complete silence that descends on the Mall act like a salve. Couples walk
peacefully hand in hand, talking, perhaps, of the good times that were and
. The Mall is Mussoories main artery, certainly. It is
also a catalyst of dreams. AROUND MUSSORIE
highest point that one can visit around Mussoorie is the famous Surkhanda
Devi Temple at 10,000 feet35 km down the MussoorieTehri road.
Perched on a peak, the temple demands a stiff two-km climb form devotees.
The temple, goes the legend, was built on the site where the head of Shivas
consort (Shiva is the destroyer in the Hindu trinity) fell after it was
chopped off to stop Shivas terrifying dance of death that was shaking
the universe to its very core.
Nag Tibba, 41 km from Mussoorie,
also soars to an altitude of 10,000 feet, and entails a fairly long, taxing
but exhilarating trek, and therefore more time. Thick pine forests, mountain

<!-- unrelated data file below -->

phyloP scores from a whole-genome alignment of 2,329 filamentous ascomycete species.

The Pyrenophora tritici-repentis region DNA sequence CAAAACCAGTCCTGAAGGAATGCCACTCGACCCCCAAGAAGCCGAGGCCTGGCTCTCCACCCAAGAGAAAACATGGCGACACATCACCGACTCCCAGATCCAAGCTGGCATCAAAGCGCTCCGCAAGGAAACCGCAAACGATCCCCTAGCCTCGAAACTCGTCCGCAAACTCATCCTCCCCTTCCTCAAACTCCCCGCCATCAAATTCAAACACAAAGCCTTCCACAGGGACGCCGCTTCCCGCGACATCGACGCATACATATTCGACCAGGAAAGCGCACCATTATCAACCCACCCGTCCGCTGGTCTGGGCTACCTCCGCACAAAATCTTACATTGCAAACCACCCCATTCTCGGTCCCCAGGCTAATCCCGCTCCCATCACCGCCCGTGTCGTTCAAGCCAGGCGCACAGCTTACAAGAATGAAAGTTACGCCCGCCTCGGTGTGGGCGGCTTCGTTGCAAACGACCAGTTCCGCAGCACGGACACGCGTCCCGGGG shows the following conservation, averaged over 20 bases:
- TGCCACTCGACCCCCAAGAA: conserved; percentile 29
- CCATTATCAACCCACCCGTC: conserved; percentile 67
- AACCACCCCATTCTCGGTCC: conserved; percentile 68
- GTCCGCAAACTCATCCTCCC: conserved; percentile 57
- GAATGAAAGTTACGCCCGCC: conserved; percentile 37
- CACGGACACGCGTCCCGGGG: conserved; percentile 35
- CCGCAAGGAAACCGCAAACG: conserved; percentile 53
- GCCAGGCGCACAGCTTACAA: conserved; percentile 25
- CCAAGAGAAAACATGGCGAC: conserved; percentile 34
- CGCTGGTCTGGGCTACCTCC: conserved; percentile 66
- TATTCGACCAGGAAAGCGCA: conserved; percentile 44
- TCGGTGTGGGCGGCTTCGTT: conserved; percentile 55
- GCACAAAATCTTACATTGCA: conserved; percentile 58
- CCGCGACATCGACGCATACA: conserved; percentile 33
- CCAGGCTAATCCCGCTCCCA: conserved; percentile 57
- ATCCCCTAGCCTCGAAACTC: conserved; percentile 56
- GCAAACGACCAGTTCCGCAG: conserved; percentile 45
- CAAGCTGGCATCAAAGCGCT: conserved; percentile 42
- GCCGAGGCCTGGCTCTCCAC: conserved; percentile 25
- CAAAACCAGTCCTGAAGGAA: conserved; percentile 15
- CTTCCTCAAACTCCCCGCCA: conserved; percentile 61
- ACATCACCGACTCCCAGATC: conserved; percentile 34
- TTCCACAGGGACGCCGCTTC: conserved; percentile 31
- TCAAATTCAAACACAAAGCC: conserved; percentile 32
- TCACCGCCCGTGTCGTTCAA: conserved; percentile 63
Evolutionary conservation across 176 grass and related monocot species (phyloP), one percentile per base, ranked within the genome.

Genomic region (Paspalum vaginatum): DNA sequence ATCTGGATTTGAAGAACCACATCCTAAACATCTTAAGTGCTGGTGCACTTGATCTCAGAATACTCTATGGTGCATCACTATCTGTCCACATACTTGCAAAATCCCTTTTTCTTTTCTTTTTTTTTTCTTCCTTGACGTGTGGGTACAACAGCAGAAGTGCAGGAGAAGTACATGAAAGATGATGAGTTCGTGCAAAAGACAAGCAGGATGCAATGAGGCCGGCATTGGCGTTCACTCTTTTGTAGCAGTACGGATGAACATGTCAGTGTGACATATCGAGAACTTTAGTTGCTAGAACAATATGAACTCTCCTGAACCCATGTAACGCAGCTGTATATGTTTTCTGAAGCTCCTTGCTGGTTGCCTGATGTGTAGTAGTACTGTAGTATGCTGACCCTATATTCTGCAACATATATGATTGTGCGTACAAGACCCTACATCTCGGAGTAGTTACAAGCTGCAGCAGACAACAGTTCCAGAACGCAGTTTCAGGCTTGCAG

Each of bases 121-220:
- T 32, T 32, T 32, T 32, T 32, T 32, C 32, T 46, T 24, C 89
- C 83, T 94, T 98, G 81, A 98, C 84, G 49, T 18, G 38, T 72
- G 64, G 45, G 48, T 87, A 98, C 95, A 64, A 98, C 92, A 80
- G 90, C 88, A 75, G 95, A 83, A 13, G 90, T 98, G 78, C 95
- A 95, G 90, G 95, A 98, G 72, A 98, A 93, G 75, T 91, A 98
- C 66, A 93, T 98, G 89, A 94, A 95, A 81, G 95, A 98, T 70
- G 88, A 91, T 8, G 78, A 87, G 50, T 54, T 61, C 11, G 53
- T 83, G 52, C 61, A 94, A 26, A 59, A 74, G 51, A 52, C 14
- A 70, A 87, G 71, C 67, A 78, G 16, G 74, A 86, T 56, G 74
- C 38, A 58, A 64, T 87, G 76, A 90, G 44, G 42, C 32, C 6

brooks and slate-roofed villages keep one company for the greater part of
the trek to Nag Tibba peak. The nearest accommodation is a forest rest house
at Deolsari, about five hours of trekking below Nag Tibba.
people looking for a few quiet days prefer to sojourn amongst the
picturesque pine-clad slopes of Dhanaulti, 24 km from Mussoorie, 11 km
before the Surkhanda Devi temple. A comfortable Tourist Bungalow and a
private hotel, the Dhanaulti Breeze, make Dhanaulti an ideal getaway from
the milling season crowds at Mussoorie.
Thirty-one kilometers form
Dhanaulti, along the Tehri road, is Chambathe home of apples. A
tourist bungalow has been built atop a mountain, and with the approach of